Knowing and Teaching Elementary Mathematics: Teachers' Understanding of Fundamental Mathematics in China and the United States. Liping Ma. 166 pp. Lawrence Erlbaum Associates, 1999. $19.95 (paper).
Would kindergarten through 8th-grade students learn more if their teachers knew more? If knowing more means that teachers have a master's degree or have passed courses in advanced mathematics, the answer may well be no. But if it means thoroughly understanding the material one teaches, the answer is very likely yes.
Ma compared the responses of 23 American elementary school teachers and 72 Chinese teachers to the same four questions. Although the American sample was small and nonrandom, Ma presents convincing evidence that the American teachers were better than average. (For example, half were attending a summer institute for math teachers; the others were about to receive master's degrees.) The Chinese sample consisted of the math teachers at five broadly representative Chinese elementary schools.
One of Ma's four questions was to divide 1 3/4 by 1/2 and to make up a story for this problem. Only 9 of the 23 American teachers gave the correct answer in an appropriate form (3 3/4 or 7/2 or 3.5). Several gave incomplete answers like 14/4 or 28/8, whereas six gave no answer. All 72 Chinese teachers gave the correct answer in an appropriate form. Many of the American teachers who answered correctly were merely recalling a procedure (invert the denominator and multiply) that they could not explain. The Chinese teachers not only knew how to divide fractions; most of them could also suggest alternate methods that would have enabled them to connect division of fractions to a student's prior knowledge, or to alert a good student to approaches that might be simpler under some circumstances.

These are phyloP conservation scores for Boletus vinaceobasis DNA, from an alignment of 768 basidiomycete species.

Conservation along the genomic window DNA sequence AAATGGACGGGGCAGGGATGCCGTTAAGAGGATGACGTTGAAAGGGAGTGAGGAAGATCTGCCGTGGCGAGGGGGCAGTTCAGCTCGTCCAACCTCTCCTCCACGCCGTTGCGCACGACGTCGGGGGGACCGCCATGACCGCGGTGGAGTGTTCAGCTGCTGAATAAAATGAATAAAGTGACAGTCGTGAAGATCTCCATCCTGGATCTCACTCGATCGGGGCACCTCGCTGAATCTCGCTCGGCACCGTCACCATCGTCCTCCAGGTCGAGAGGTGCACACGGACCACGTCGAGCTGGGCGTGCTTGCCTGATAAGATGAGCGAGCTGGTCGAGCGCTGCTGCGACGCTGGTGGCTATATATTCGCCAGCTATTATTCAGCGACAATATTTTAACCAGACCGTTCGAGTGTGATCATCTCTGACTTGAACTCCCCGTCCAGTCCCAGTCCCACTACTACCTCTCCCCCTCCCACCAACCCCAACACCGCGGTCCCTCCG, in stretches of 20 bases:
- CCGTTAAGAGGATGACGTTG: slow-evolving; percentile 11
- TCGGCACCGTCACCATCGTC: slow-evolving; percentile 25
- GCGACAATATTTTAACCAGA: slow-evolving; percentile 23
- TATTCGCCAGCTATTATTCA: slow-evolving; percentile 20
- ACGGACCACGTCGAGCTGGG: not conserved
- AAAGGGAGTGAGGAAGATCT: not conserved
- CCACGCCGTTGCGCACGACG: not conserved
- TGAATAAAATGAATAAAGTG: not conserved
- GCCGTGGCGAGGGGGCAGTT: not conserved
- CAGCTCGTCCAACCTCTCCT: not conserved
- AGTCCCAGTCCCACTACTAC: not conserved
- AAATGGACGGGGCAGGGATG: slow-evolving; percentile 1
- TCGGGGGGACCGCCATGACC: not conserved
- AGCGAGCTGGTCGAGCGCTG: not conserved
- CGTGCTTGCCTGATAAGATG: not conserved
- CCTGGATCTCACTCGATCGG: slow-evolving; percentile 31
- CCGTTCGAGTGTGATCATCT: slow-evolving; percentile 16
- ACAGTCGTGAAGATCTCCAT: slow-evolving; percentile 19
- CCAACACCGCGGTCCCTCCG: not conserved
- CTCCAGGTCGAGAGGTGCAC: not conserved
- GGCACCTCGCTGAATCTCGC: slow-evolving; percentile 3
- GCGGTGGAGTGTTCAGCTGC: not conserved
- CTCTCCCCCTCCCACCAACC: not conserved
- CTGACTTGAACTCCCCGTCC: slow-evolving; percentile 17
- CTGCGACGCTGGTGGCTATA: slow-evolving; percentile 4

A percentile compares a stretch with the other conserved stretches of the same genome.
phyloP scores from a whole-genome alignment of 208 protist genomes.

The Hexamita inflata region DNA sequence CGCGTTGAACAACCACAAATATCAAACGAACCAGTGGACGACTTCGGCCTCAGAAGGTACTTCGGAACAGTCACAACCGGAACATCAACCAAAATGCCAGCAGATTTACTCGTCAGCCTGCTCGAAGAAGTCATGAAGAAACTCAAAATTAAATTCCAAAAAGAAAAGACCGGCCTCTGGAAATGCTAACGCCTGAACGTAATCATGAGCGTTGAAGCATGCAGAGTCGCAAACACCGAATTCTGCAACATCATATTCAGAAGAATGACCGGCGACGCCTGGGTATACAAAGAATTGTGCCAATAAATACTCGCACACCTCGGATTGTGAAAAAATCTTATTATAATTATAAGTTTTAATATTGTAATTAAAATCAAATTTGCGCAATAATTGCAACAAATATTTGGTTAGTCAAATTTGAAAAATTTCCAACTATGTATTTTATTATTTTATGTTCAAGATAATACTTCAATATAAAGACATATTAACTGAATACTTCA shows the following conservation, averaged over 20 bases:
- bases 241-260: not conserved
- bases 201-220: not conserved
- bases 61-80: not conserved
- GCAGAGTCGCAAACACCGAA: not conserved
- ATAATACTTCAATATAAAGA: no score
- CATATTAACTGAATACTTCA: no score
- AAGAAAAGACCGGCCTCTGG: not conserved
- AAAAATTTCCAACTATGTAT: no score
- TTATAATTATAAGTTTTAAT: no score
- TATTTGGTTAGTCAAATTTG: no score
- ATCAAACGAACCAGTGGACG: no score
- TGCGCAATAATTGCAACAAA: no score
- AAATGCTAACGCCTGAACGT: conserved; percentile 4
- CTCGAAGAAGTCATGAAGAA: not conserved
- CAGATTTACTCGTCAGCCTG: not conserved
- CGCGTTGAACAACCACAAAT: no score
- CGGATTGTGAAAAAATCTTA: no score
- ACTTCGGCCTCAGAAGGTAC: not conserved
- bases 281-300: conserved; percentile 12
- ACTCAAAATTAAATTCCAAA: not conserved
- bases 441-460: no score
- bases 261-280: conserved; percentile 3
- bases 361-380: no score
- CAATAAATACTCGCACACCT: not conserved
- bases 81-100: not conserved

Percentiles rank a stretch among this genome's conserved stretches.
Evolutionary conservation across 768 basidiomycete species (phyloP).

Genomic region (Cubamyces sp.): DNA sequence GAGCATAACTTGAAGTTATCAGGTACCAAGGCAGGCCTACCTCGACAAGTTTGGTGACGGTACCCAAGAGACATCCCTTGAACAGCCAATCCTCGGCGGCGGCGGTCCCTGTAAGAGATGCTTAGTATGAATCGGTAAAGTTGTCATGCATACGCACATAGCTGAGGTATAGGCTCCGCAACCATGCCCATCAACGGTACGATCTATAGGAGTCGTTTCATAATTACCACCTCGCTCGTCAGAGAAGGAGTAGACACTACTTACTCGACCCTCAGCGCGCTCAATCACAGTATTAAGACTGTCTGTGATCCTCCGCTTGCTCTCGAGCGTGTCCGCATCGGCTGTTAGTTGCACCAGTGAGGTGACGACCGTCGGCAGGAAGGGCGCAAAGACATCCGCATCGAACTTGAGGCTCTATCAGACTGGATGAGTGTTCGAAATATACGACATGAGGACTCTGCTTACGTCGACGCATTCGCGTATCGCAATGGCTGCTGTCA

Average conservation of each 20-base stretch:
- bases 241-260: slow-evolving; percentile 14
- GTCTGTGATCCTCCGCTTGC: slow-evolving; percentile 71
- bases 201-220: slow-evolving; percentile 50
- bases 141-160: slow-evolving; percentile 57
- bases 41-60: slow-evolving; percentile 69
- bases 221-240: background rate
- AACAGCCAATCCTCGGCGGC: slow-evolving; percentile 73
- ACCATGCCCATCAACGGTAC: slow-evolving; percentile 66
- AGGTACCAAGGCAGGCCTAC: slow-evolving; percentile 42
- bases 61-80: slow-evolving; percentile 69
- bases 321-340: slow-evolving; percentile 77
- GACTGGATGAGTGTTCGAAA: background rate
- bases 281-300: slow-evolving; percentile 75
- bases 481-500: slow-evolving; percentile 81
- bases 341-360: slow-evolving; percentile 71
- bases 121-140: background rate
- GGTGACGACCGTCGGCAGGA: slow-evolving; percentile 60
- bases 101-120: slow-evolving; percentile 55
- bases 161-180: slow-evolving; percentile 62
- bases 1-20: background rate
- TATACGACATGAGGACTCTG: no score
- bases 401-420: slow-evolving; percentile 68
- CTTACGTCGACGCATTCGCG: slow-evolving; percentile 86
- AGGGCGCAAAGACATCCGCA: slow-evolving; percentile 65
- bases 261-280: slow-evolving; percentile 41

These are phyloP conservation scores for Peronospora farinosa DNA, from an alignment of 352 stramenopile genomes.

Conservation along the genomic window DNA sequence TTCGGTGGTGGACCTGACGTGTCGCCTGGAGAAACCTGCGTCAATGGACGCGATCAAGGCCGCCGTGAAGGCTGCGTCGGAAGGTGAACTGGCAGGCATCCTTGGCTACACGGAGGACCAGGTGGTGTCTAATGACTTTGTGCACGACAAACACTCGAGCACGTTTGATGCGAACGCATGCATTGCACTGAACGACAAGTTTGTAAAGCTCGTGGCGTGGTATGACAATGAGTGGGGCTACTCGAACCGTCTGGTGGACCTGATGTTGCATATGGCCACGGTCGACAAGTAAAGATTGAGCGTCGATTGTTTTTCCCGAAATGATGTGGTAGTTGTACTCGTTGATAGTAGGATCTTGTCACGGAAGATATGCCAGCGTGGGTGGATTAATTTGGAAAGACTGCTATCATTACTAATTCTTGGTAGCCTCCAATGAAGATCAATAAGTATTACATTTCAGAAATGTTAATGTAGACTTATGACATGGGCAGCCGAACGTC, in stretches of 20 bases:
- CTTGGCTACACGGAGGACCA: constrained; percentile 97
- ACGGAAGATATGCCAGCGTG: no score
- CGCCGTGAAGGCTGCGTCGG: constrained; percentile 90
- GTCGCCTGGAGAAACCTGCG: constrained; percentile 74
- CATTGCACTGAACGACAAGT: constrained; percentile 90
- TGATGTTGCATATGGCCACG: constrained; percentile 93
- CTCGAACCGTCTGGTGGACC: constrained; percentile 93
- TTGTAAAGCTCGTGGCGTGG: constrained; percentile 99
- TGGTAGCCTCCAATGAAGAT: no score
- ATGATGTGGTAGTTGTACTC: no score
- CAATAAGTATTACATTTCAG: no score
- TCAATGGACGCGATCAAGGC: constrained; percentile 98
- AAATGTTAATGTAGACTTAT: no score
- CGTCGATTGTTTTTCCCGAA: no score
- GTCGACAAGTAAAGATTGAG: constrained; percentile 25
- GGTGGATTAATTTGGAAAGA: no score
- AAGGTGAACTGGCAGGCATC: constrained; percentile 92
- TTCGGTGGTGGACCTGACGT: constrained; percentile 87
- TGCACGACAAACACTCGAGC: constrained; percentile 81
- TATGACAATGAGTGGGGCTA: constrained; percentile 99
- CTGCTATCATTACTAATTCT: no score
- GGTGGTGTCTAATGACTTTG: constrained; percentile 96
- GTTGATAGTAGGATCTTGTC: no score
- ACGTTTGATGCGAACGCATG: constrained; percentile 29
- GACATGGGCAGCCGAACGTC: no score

Only one of the American teachers supplied an even technically correct word problem whose solution required dividing 1 3/4 by 1/2. But this teacher's problem was pedagogically dubious since the units were people and the answer thus involved a fractional person. Most of the Americans' problems showed confusion over fundamentals, such as the difference between dividing by 3/4 and dividing by 2 ("dividing into half") or between dividing by 1/2 and multiplying by 1/2.
Sixty-five of the 72 Chinese teachers made up conceptually correct stories. Several made up more than one appropriate story in order to illustrate different applications of division. Ma distinguishes three models for division: the measurement model (how many 1/2 foot lengths are there in 1 3/4 feet?), the partitive model (if half a length is 1 3/4 feet, how long is the whole?) and products and factors (if the area of a rectangle is 1 3/4 square feet and one side is 1/2 foot, how long is other side?). Chinese teachers not only compute accurately; they can present a richer store of applications. They have "pedagogical content knowledge: ways of representing and formulating a subject that make it comprehensible to others."